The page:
With the new credit card bill potentially making plastic an option for fewer people — including those under age 21 and those without good credit — e-commerce retailers are offering more alternative payment methods, which are becoming more and more attractive when shopping online. There are a wide variety of options available, from online cash payment and billing services to prepaid cards, including eBillMe, Bill Me Later, PayPal, Bill2Phone and GreenDot.
So what should marketers keep in mind when it comes to choosing and promoting alternative payment methods? Bala Janakiraman, principal product manager, Litle & Co., shares his top tips.
Define your objectives.
There are a variety of alternative payment options, from cash-based products to e-checking, so Janakiraman says the first thing retailers need to do is figure out their objective — what problem are you trying to solve in terms of payment? Are you trying to bring in new business? Or are you trying to retain existing customers and increase their average order values? “You have to think about if your customers are getting their plastic cut with the credit downturn in the market,” he says. “Is your customer base switching from a credit-based to a cash-based payment approach?” Asking yourself these questions will help you figure out which alternative payment methods will work for your audience.
See what payment methods you qualify for.
Just because you want a method of payment for your site, it doesn’t mean the provider will offer it to you. For example, says Janakiraman, BillMeLater requires customers to bring in 20 million in card sales, so it is not the right answer for small businesses. On the other hand, it is easy to qualify for a service such as PayPal. Also, retailers in controversial sectors may have a harder time. “In addition to dollar limits, a lot of providers have acceptable-use policies, so they won’t offer services to certain kinds of merchants,” he adds.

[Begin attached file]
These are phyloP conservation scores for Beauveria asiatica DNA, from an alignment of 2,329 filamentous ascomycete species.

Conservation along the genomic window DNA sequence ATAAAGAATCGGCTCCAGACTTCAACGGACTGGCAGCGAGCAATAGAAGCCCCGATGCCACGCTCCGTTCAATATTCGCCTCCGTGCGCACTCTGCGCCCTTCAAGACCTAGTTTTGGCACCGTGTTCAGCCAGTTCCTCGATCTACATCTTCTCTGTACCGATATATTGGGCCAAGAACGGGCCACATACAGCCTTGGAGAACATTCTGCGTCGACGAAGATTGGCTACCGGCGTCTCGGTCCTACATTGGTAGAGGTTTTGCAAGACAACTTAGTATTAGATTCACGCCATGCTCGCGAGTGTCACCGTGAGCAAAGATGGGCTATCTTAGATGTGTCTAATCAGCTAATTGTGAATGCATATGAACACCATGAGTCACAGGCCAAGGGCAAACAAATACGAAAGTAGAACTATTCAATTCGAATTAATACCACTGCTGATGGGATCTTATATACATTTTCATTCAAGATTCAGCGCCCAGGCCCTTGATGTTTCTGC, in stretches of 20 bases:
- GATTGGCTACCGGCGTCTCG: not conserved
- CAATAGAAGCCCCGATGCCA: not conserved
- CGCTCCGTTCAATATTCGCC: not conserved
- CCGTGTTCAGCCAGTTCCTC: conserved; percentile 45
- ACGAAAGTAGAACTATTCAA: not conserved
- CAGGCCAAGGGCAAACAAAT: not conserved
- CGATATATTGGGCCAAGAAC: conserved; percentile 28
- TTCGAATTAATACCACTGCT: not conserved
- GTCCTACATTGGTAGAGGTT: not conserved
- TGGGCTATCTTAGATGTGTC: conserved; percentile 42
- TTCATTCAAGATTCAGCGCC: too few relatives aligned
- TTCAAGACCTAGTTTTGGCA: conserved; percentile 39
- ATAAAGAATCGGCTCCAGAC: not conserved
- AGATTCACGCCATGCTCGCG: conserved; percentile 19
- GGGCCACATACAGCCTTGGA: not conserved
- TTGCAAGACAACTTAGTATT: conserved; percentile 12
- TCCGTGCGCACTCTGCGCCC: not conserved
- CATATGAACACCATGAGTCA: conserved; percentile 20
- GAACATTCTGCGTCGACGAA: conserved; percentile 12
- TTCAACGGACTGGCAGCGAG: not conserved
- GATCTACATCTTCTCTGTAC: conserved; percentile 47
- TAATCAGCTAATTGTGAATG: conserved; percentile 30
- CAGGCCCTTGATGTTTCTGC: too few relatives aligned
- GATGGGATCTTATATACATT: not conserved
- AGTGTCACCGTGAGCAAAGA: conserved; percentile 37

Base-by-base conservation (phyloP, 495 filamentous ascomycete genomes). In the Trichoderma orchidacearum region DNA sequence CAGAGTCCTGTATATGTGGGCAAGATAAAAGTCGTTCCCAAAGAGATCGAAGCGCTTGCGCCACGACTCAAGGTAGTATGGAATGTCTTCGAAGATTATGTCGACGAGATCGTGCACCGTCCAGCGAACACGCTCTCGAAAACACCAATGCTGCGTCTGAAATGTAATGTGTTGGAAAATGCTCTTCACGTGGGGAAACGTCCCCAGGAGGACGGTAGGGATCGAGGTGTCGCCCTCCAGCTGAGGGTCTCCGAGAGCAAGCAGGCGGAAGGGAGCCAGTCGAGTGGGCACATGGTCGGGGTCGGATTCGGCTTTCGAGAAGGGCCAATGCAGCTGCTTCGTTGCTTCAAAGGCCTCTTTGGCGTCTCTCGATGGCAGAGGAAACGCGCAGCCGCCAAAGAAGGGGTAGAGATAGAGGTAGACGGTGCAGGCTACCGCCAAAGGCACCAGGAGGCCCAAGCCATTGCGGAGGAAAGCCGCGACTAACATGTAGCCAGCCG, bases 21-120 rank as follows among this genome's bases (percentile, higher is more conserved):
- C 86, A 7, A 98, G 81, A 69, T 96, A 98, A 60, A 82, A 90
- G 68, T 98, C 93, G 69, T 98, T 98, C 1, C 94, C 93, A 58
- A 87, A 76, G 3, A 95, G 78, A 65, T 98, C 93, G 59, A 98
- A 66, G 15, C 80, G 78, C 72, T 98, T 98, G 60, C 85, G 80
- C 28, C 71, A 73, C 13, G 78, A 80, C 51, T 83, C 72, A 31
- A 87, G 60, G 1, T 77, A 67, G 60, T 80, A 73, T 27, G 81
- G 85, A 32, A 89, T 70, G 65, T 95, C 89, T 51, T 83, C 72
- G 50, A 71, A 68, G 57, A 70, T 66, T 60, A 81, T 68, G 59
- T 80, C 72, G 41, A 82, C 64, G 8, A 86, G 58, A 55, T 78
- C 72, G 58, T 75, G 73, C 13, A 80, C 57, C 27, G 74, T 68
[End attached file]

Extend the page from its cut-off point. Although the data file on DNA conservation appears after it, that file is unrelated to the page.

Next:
Use your leverage to negotiate.
Once you are approved, Janakiraman says it’s time to negotiate. “Merchants don’t realize that when it comes to negotiating they actually have a lot of power, because alternative payment providers depend on online merchants,” he explains. And it’s not just about negotiating fees; you can also discuss the kind of marketing support the provider will offer. “PayPal has 60 million consumers, so you can ask what kind of support they can provide you with advertising – such as an e-mail blast saying you now offer PayPal. That’s the kind of logic the merchant needs to work through, to figure out how the provider can get you those new segments,” he says.
Track whether you are really attracting new customers.
Most merchants do not do a good job of tracking whether an alternative payment method is really attracting new customers, he explains. “You could find you got 5% of your new business through PayPal, but if your Mastercard business fell 2.5%, what you have you done at the end of the day?” he asks. This is a “huge data point” merchants can go back to the payment provider with, especially if there were claims you would definitely boost revenues and attract new customers, he notes: “That’s why metrics become important – if the provider said you’d get a 20% lift but that hasn’t happened.”
On the other hand, once a merchant rolls out a payment method the retailer has to be patient, he says. “I’d say you need at least eight to 12 months to establish a baseline view and decide whether it’s cost-effective and whether you should continue or cancel that method of payment,” says Janakiraman, adding that you don’t want too many payment methods, since it can seem like extra noise to the consumer. “You just want two or three that are the most relevant,” he explains.